Serve these succulent spears as finger-food or a luxurious side.
AIP Zucchini Pappardelle with Mushrooms
Dietary Compliance: Gluten-free, Dairy-free, Almost-Paleo, Paleo, AIP, Vegetarian and Vegan-friendly
This simple recipe takes its flavor cues from a well-choreographed balance of garlic, lemon, shallot, sea salt, and just a touch of dill. The silky, ribbon-like zoodles (adorned with richly caramelized mushrooms and brightened up with a kick of lemon) are a hit. In warmer months you could serve this with grilled flatiron steak, salmon, or chicken. In winter, it’s nice alongside roast chicken, venison tenderloin, or any other pan-seared or roasted protein.
This dish has become a repeat performer on our dinner rotation and seems to go over well with any crowd. I came up with the recipe in our garage. Yep, our garage. We were renovating our kitchen. For four months we cooked and ate and more or less lived in our garage. And because, apparently, I like a challenge, I took my first crack at the Autoimmune Protocol Diet (AIP) right in the middle of it.
AIP, or as I like to call it, THE MOTHER OF ALL ELIMINATION DIETS is one of the more restrictive healing diets. No grains, no dairy, no beans, no nuts, no seeds (including spices), no nightshades, no artificial ingredients, and no sugar. And in my case, NO kitchen. Truly, I don’t recommend going AIP while your kitchen is under construction. Anyone who’s tried AIP can tell you that it requires a LOT of cooking.
My reason for taking on this poorly-timed foray into AIP was that I was in the middle of a six-month process of concentrated healing for a gut infection. I don’t mean to knock AIP whatsoever because, even though it wasn’t easy, it was 100% worth it. Temporarily going AIP helped me get over some healing hurdles. I’m still reaping the benefits of those efforts, and now that I know how, I occasionally go back to AIP when I feel like I’ve begun to backslide. It helps, and that’s incredibly empowering.
Here’s some info about the thyroid-friendly nutrients in this dish:
- A 1/2 cup serving of cooked zucchini provides 20 % DV of Vitamin A.
- Zucchini is a good source of Thiamin, Niacin, Riboflavin, Phosphorus, and Vitamin B6. It is a very good source of dietary fiber, Vitamin K, Vitamin C, Folate, Magnesium, Potassium, Copper, and Manganese. So many nutrients for the very low cost of 14 calories per half-cup serving!
- Just 1 cremini mushroom provides 7% DV of selenium, a nutrient important for the production and regulation of thyroid hormones.
- Garlic has many powerful healing properties, which can aid or alleviate some of the symptoms of thyroid disease, such as inflammation, cardiovascular issues, decreased immunity, and increased infection. It can also support the liver in its detoxification efforts.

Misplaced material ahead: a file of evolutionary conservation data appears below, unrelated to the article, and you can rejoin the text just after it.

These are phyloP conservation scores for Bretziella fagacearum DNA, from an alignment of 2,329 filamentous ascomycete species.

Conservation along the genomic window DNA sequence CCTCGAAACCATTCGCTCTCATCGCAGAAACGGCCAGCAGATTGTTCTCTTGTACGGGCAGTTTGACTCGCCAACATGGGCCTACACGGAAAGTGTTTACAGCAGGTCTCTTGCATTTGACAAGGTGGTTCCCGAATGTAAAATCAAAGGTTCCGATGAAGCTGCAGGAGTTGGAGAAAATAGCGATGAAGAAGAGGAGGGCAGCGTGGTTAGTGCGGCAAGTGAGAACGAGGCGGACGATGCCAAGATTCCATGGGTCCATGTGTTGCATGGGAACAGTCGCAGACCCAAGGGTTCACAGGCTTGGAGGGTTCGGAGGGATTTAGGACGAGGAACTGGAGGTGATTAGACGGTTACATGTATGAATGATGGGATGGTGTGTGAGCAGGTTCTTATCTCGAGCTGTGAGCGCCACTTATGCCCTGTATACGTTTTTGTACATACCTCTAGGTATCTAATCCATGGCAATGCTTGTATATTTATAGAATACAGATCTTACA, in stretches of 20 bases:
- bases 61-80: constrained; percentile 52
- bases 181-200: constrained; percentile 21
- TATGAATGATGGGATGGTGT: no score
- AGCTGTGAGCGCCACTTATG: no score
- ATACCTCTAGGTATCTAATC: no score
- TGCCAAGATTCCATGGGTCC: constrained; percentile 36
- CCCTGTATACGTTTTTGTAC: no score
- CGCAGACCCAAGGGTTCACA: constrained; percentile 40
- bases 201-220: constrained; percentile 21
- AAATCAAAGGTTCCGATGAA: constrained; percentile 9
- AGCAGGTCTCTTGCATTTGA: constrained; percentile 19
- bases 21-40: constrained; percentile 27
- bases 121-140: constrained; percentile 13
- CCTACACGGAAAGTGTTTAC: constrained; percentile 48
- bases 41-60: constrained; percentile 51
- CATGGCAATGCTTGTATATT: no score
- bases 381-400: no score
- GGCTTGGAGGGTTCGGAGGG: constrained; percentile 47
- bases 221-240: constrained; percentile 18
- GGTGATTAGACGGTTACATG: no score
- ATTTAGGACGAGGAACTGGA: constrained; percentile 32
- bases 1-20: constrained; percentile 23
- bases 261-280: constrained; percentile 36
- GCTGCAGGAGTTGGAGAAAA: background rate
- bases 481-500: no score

- Lemons are a very good source of vitamin C.
AIP Zucchini Pappardelle with Mushrooms
This simple AIP-friendly recipe takes its flavor cues from a well-choreographed balance of garlic, lemon, shallot, sea salt, and just a touch of dill. Dietary Compliance: Gluten-free, Dairy-free, Almost-Paleo, Paleo, AIP, Vegetarian and Vegan-friendly.
- 1 tbsp. avocado oil or other high-heat-friendly oil
- 1 tbsp. leaf lard or ghee, (for vegan version, substitute avocado oil or olive oil)
- 3 medium cloves garlic
- 1/4 cup minced shallot
- 1 lb cremini mushrooms, sliced
- fine sea salt
- 1/4 tsp. dried dill
- 3 medium zucchini, (makes about 6 cups zucchini ribbons)
- 3 tsp. fresh lemon juice, divided
- 1 tsp. lemon zest
- 2 tbsp. chopped parsley
In a large skillet, heat the oil and solid fat over medium-high heat. Add garlic and sauté 2 mins, or just until it begins to color. Add the shallot and sauté until softened, about 2 more mins.
Add mushrooms to skillet and season to taste with fine sea salt and dried dill. Stir to combine. Once the moisture evaporates they will begin to turn a beautiful golden brown. Don’t rush this step. Increase heat if necessary and don’t stir too often.
While the mushrooms are cooking, use a vegetable peeler (horizontal works best) to slice the zucchini into thin ribbons. Hold at one end, working around the zucchini on 4 sides, and discard the seedy core.
Once the mushrooms are browned to your liking, turn off the heat. Stir in 1 tsp. fresh lemon juice, and 1 tsp. lemon zest. Taste and adjust seasoning with additional salt and/or lemon juice if necessary. Remove mushrooms from skillet and set aside.
Reheat the skillet over medium-high heat. Add zucchini and a hefty pinch of sea salt. If it looks dry, add a little extra fat or oil. Stir occasionally, just until zucchini begins to soften, about 1 to 2 minutes. Do not overcook.
Return mushrooms to pan, along with 1-2 tsp. more lemon juice and a pinch more salt. Toss to combine and heat everything through. Taste and adjust seasoning with additional lemon juice and/or salt if necessary. Garnish with chopped parsley and serve immediately.
Pairs nicely with wild-caught salmon, grilled steak, or chicken.